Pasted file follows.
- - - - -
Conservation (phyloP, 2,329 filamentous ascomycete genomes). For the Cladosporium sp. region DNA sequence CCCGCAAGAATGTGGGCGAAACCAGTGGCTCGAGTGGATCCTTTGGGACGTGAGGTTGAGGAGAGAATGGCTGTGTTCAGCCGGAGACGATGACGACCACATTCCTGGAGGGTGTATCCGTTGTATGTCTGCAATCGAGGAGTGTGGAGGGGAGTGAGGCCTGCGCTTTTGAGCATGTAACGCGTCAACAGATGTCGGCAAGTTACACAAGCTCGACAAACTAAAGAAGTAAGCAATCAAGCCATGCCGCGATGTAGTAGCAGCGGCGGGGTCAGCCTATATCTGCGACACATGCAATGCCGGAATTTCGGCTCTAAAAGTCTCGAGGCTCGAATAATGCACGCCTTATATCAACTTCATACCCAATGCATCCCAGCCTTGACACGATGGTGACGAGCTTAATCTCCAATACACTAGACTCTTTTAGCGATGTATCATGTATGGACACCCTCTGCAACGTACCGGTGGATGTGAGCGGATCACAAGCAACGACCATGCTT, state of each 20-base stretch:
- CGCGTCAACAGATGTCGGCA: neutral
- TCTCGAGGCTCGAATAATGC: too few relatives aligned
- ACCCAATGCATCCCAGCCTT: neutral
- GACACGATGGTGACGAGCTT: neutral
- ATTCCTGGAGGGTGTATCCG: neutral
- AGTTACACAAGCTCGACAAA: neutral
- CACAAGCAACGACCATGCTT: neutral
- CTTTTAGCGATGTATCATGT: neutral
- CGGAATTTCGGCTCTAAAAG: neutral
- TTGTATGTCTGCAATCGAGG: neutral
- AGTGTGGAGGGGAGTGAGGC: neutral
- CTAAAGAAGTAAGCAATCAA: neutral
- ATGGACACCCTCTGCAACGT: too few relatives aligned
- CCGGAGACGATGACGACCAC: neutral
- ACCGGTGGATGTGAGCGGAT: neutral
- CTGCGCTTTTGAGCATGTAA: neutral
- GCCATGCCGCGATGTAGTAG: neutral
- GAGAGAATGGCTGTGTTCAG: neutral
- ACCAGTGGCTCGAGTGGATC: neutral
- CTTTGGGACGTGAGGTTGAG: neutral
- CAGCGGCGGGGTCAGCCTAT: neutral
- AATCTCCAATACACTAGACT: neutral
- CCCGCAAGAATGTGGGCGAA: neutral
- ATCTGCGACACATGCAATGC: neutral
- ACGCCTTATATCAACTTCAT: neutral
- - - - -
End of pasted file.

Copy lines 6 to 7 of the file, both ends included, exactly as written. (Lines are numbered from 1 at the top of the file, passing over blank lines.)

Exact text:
- ATTCCTGGAGGGTGTATCCG: neutral
- AGTTACACAAGCTCGACAAA: neutral